Cultural diversity in Australia’s fashion industry: a call for true representation

How far does Australia have to go to do justice to CALD representation in fashion?
Cover of Erin Visagie's honours project featuring works by (left to right, top to bottom) Ishani Buff, Suleiman Thomas, Jamela Boutique, Carlin Stephenson, ANNANASA and Mastani. Image: Supplied.

In today’s world, the fashion industry is a powerful reflection of a society’s cultural diversity. For a multicultural nation like Australia, the question of whether its fashion industry and fashion journalism adequately represent this rich tapestry of cultures is of paramount importance.

I recently completed my Bachelor of Media and Communications degree by writing an exegesis and feature article on representing cultural diversity in Australia’s fashion and fashion journalism that aims to create positive change.

My feature article and exegesis worked tirelessly to explore this complex issue, delving into the challenges and opportunities ahead as we strive to foster a more inclusive and authentic representation in the Australian fashion world. This journey involved speaking to six talented, culturally and linguistically diverse (CALD) creatives, including photographers and designers, whose voices and experiences are integral to understanding the industry’s representation dynamics.

Australia’s cultural diversity is underpinned in its population, with people from many backgrounds and ethnicities. This mosaic of identities should be celebrated and showcased in all aspects of society, including the fashion industry. However, the reality often falls short of the ideal.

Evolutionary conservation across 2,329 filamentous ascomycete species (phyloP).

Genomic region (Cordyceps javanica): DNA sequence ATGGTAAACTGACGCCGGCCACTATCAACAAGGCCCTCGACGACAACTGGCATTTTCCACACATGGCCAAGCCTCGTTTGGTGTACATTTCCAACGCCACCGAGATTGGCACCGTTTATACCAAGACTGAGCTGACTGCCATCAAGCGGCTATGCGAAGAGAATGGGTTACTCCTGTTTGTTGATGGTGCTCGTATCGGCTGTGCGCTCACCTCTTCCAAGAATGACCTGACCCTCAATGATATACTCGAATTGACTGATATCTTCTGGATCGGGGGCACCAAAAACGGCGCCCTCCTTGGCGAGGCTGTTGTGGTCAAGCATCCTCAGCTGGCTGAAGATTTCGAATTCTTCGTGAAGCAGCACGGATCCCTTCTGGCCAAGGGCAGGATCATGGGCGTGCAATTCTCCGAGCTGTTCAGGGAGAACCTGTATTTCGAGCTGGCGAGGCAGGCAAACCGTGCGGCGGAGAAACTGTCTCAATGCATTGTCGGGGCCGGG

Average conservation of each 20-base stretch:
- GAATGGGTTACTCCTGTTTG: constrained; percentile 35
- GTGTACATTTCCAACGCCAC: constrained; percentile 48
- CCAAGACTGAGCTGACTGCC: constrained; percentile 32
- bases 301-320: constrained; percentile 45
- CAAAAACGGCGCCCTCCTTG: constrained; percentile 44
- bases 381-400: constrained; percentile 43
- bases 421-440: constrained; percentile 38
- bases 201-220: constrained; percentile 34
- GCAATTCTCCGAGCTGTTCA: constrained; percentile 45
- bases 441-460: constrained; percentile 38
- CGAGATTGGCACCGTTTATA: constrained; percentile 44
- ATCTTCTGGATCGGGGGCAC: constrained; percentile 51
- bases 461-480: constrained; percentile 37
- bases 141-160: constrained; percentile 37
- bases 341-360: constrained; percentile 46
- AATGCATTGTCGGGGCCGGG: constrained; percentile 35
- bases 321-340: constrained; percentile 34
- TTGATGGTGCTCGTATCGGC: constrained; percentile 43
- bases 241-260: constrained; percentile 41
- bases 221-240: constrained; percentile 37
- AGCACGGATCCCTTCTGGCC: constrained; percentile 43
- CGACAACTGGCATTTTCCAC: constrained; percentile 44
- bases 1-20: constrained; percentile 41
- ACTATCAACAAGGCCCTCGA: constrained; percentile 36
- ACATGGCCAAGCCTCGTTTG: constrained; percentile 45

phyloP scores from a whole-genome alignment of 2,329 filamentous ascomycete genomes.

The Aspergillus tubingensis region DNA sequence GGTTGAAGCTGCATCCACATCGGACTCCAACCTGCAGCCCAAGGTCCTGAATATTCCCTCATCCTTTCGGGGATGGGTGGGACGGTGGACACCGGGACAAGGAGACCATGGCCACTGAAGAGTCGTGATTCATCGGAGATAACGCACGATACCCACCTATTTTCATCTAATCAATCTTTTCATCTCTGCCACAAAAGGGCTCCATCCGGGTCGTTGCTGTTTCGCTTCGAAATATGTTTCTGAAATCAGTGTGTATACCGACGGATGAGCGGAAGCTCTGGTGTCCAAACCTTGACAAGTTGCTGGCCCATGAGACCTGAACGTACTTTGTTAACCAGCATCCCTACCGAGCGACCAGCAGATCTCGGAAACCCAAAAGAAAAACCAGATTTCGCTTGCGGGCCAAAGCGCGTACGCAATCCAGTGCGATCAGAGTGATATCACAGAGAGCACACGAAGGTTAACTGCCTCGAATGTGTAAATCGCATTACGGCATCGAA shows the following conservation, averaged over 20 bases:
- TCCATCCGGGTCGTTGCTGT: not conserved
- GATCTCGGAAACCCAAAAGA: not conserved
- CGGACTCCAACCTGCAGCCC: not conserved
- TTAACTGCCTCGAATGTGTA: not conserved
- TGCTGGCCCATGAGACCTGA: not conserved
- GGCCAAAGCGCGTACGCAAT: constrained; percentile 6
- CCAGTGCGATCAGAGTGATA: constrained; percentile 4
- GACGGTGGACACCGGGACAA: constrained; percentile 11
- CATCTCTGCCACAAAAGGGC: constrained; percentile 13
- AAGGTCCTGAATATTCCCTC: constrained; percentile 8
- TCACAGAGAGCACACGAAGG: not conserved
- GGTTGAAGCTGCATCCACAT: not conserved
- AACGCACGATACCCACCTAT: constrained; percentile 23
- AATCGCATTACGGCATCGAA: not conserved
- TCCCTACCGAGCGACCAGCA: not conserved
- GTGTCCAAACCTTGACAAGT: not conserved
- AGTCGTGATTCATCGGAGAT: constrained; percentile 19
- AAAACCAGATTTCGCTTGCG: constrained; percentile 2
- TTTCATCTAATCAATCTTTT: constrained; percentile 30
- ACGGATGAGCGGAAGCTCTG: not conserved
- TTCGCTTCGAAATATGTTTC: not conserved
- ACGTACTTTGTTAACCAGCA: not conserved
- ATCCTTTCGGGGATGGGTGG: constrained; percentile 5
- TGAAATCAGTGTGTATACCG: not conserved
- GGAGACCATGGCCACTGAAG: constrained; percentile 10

The disparity in representation is often the result of the broader marginalisation of minority cultures, that are stereotyped in fashion campaigns and publications. This underrepresentation (and misrepresentation) perpetuates a sense of exclusion among diverse communities, which is detrimental to our collective identity as Australians.

While the fashion industry and fashion journalism have made significant progress in recognising the importance of cultural diversity, there is much work to be done. The industry must move beyond tokenism and surface-level gestures, such as featuring models of diverse backgrounds in a handful of shows or magazine spreads. It must commit to genuine, sustained change that permeates every business level, from design and marketing to editorial content and decision-making processes.